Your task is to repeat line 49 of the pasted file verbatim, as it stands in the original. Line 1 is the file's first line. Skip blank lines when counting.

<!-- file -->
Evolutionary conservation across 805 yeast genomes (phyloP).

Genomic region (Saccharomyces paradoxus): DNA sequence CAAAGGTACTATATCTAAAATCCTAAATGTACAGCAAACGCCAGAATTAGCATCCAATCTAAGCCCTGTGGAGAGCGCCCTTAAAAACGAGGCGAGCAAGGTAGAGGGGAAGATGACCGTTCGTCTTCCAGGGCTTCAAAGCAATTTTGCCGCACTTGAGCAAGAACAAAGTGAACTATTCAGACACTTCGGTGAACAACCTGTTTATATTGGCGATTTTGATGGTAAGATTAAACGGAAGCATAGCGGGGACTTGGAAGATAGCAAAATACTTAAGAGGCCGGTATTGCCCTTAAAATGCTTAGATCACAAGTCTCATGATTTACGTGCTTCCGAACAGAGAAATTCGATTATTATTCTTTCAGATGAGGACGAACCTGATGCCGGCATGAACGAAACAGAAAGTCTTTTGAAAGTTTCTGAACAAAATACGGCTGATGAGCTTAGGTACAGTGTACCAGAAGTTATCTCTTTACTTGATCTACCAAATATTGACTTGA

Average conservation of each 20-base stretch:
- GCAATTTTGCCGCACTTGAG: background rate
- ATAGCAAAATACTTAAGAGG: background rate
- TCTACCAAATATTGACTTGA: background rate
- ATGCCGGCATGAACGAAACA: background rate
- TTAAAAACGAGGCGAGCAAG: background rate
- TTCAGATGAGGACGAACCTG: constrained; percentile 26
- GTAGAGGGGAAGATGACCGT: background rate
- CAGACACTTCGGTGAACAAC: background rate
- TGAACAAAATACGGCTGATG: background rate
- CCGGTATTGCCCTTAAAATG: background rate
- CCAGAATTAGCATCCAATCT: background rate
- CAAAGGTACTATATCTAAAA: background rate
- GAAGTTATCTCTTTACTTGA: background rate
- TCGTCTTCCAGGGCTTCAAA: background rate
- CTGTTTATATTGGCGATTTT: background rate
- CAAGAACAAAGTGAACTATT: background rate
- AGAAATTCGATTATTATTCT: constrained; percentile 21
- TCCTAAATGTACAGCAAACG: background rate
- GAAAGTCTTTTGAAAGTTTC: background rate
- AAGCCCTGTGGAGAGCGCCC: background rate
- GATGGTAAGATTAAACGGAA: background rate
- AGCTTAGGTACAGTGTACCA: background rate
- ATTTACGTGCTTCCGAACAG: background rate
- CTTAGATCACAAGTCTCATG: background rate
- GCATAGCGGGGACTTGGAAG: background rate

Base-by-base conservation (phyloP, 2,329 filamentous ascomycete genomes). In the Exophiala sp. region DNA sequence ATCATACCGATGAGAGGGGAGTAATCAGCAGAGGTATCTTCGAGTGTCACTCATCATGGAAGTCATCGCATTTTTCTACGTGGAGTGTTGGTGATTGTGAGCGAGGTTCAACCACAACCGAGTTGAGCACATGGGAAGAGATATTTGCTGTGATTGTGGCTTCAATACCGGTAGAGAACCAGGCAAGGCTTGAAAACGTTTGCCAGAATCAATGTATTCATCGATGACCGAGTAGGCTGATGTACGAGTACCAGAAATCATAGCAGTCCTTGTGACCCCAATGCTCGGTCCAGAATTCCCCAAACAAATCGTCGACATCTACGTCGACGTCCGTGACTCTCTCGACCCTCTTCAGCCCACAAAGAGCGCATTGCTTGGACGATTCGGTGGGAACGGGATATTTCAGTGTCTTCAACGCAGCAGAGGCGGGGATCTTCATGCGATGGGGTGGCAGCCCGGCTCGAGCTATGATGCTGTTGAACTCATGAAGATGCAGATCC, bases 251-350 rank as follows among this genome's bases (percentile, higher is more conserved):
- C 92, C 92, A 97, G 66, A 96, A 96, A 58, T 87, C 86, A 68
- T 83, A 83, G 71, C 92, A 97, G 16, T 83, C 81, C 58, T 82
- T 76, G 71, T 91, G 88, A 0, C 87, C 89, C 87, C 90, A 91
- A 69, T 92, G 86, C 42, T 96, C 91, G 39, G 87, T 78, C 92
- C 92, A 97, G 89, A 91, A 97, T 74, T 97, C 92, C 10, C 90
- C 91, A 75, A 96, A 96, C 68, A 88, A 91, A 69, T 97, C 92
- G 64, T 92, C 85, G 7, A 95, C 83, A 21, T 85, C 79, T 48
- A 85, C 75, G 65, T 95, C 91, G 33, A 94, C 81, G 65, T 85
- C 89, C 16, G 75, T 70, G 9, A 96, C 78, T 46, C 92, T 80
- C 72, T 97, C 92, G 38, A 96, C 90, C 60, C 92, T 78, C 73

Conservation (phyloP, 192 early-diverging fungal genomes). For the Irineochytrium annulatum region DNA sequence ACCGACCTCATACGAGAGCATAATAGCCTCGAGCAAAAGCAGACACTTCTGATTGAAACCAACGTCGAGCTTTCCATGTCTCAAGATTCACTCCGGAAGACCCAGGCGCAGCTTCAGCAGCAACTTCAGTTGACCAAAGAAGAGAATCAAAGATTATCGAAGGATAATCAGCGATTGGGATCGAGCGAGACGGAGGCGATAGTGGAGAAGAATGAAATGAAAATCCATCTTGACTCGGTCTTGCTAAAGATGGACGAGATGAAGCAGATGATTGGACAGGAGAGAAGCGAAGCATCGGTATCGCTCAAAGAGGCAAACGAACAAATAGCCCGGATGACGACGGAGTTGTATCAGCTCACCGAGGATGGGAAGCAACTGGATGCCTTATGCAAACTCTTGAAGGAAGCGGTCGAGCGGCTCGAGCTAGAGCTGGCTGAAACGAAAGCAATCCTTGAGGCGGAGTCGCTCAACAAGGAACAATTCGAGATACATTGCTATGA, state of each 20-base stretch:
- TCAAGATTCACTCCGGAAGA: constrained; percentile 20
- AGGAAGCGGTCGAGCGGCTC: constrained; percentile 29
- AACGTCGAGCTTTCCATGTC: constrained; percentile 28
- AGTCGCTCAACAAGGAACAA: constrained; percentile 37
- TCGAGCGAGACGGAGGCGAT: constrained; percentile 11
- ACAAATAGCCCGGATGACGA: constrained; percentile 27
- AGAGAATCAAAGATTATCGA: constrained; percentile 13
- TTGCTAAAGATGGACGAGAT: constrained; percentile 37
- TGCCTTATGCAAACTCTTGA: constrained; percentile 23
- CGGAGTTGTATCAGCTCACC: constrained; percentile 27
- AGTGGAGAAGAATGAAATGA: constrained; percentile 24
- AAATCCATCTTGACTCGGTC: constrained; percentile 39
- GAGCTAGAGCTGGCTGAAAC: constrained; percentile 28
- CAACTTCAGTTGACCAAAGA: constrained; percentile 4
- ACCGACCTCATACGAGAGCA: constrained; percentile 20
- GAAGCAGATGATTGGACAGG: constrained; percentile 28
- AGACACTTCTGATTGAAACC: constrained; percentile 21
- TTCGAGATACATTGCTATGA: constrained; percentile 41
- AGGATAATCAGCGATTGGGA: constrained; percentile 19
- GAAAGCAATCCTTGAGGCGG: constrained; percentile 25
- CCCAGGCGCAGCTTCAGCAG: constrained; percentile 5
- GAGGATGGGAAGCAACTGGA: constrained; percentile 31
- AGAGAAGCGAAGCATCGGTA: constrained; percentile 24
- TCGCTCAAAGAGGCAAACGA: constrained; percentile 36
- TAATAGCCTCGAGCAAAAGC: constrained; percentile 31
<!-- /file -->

- TGCCTTATGCAAACTCTTGA: constrained; percentile 23